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The tragedy before triumph

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Steve Oney is the author of "And the Dead Shall Rise: The Murder of Mary Phagan and the Lynching of Leo Frank," winner of the American Bar Assn.'s 2004 Silver Gavel Award for best book on the nation's legal system.

On the brutally hot evening of Sept. 9, 1925, a crowd of several hundred men and women, all of them white, gathered at Garland Avenue and Charlevoix Street, an intersection midway between Detroit’s gritty urban center and Grosse Pointe, its richest suburb. A black couple had purchased the Craftsman bungalow that stood there. Though a dozen police officers were on hand to protect the newcomers and a group of black supporters -- who, unbeknown to the lawmen, were heavily armed -- the night quickly turned violent. Amid angry shouts, a barrage of rocks and coal chunks hit the house, shattering several windows. The responding fusillade of gunfire from within left a white foreman at the Continental Motor Co. dead and a young white plumber severely wounded.

The episode was both the culmination of months of racial tension in Detroit and the beginning of a series of courtroom and public relations battles that would engage black Americans nationwide and lead to the formation of the NAACP’s influential Legal Defense Fund. At stake were two crucial issues: the right of blacks to buy homes in previously all-white neighborhoods and their right to take the same measures accorded to whites to protect themselves and their property. That each of the 11 black people in the bungalow at the time of the shootings was charged with first-degree murder made the matter more than academic.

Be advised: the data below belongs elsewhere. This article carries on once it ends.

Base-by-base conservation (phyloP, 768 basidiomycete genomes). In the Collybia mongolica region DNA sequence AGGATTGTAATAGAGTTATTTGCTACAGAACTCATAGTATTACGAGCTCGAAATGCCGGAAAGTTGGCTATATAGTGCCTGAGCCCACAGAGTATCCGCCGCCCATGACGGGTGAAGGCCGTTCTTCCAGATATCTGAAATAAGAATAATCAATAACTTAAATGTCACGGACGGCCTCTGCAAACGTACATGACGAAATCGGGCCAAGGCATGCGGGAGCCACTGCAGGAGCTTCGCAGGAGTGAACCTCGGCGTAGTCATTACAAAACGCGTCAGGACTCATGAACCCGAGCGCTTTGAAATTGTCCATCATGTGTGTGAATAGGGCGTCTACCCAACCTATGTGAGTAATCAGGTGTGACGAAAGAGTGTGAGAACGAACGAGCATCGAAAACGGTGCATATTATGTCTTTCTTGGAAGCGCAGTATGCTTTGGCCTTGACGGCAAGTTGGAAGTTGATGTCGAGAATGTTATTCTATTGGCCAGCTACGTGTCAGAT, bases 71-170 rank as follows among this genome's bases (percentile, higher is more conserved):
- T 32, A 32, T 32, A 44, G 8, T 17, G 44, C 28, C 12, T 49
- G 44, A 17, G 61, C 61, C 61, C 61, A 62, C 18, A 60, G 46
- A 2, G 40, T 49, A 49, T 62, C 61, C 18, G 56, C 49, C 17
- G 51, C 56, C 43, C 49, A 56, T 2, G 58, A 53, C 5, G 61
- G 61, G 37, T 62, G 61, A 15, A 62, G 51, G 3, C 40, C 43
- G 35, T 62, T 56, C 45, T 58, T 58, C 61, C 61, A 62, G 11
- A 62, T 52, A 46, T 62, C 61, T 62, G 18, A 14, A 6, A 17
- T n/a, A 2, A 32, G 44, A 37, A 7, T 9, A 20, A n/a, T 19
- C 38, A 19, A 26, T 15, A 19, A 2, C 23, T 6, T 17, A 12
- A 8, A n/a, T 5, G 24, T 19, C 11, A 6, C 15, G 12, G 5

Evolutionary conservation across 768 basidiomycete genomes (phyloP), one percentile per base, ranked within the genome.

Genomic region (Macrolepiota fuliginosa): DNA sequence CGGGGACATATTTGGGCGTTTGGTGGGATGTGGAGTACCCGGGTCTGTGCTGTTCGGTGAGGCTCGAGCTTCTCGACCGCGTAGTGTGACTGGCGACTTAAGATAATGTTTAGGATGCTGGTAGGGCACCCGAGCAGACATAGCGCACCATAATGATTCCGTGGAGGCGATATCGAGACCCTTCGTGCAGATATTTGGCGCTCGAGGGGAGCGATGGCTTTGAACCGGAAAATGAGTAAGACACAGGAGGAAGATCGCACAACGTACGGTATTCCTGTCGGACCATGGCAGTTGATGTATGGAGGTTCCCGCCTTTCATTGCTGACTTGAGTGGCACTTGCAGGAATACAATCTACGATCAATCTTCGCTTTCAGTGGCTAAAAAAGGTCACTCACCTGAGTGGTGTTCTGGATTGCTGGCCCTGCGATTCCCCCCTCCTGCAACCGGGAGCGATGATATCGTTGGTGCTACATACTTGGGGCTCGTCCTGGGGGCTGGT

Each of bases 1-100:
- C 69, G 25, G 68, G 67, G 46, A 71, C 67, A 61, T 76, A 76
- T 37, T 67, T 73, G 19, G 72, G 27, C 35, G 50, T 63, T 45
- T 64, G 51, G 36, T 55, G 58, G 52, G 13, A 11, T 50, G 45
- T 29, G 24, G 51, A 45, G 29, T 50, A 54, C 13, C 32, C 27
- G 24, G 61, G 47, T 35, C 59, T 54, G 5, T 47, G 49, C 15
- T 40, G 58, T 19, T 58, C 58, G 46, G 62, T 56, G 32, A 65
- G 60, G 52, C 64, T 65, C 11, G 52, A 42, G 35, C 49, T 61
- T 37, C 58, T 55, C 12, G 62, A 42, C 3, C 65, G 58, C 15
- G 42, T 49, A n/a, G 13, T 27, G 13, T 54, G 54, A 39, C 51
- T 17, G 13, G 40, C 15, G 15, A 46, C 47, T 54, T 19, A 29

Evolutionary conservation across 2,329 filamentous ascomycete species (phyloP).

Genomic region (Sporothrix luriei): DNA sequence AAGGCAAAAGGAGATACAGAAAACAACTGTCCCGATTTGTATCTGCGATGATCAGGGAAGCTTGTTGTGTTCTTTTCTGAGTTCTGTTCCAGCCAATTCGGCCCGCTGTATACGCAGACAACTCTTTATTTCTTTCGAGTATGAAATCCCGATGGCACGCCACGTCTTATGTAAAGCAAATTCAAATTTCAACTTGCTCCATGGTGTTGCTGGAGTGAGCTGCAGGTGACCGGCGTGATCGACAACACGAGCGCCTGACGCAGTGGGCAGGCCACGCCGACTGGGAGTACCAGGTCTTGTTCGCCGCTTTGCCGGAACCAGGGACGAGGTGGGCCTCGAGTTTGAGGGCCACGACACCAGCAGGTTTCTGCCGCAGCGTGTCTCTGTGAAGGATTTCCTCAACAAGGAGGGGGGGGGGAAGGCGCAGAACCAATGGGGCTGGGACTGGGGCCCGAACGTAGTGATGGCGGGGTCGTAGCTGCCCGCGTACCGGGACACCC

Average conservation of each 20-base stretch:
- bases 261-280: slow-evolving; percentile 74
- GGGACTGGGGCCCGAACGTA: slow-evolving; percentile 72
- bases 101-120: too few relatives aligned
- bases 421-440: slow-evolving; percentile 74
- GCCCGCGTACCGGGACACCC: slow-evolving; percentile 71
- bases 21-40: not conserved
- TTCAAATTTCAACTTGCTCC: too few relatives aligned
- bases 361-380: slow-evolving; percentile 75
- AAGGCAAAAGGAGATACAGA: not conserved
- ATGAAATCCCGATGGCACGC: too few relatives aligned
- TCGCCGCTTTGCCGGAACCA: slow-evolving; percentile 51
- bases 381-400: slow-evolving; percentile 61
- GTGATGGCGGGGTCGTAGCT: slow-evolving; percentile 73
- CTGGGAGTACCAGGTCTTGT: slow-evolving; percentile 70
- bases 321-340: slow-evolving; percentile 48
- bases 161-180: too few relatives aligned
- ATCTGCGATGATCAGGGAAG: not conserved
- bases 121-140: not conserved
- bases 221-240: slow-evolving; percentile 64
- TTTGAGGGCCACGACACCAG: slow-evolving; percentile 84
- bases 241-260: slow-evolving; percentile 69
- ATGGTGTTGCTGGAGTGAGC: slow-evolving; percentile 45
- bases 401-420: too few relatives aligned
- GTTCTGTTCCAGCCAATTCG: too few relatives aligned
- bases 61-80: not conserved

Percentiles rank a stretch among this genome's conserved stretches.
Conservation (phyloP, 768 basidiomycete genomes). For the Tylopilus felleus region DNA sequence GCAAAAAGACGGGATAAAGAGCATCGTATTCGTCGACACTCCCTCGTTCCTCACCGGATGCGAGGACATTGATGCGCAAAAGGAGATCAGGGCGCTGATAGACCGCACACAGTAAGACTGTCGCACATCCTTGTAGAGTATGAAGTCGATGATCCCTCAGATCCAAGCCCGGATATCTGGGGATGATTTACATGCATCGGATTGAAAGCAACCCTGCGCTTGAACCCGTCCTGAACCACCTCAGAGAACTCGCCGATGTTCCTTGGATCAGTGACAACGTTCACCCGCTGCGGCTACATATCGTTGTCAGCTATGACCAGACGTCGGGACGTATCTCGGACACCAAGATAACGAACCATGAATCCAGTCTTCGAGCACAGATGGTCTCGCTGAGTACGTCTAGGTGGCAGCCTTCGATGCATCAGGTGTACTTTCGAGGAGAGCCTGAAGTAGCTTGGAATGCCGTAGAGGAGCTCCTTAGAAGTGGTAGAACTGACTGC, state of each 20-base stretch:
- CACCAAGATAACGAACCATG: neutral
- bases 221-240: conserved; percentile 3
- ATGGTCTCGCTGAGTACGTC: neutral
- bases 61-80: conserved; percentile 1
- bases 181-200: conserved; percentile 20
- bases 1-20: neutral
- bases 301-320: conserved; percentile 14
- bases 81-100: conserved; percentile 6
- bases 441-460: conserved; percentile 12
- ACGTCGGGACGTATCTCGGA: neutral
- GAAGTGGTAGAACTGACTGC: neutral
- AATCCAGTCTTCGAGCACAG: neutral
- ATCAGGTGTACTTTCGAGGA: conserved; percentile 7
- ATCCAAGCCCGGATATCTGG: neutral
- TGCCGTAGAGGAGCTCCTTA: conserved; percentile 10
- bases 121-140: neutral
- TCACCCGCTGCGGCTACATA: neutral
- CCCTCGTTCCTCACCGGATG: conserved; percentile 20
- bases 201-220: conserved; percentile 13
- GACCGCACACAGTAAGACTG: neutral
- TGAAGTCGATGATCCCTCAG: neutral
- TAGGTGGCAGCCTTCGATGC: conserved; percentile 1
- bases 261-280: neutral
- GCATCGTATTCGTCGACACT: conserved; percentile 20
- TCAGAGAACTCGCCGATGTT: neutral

The fascinating character at the center of this tale, which Kevin Boyle tells in “Arc of Justice” with thoroughness, flair and for the most part even-handedness, is Dr. Ossian Sweet, a black physician who in the summer of 1925 bought the house on Garland Avenue. In Boyle’s account, Sweet emerges as an emblematic black American, one whose life is simultaneously a testament to the great successes enjoyed by members of the race during the early years of the 20th century and a reminder that those successes offered few of the guarantees to full citizenship taken for granted by whites.

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A grandson of slaves and the namesake of a racially progressive white Florida governor named Ossian Hart, Sweet was endowed with a birthright of hope and despair. He was raised just outside of Orlando by proud, hardworking parents and grew up, in Boyle’s perceptive turn of phrase, viewing their “aspirations [as] his obligations.” In 1909, Sweet enrolled at Wilberforce University, near Xenia, Ohio, the nation’s first private college dedicated to higher education for blacks. In 1917, after receiving his undergraduate degree, he took an even bigger step, entering Howard University’s medical school in Washington, D.C., the country’s foremost training facility for black physicians. After graduation, Sweet chose to practice in Detroit, where he’d spent summers working at odd jobs. Marriage to a well-bred local girl and a year in Vienna and Paris, where he studied under renowned neurosurgeon Anton von Eiselsberg and Nobel-Prize-winning radiologist Marie Curie, put an added polish on the newly minted medical degree, granting him entree to the group of elite black Americans that W.E.B. Du Bois had memorably christened “the talented tenth.”

Notwithstanding Sweet’s accomplishments, he was an uncertain young man. Unlike many other outstanding blacks of his generation, he was not the product of a sophisticated Northern city. His formative years were passed in the rural South, and he remained socially awkward. Moreover, his childhood was haunted by lynchings. In 1901, a 16-year-old black boy suspected of the rape and murder of a white woman was chained to a tree near the Sweets’ home and burned to death by a white mob. Ossian, who was only 5 at the time, carried the memory of the atrocity with him for the rest of his days.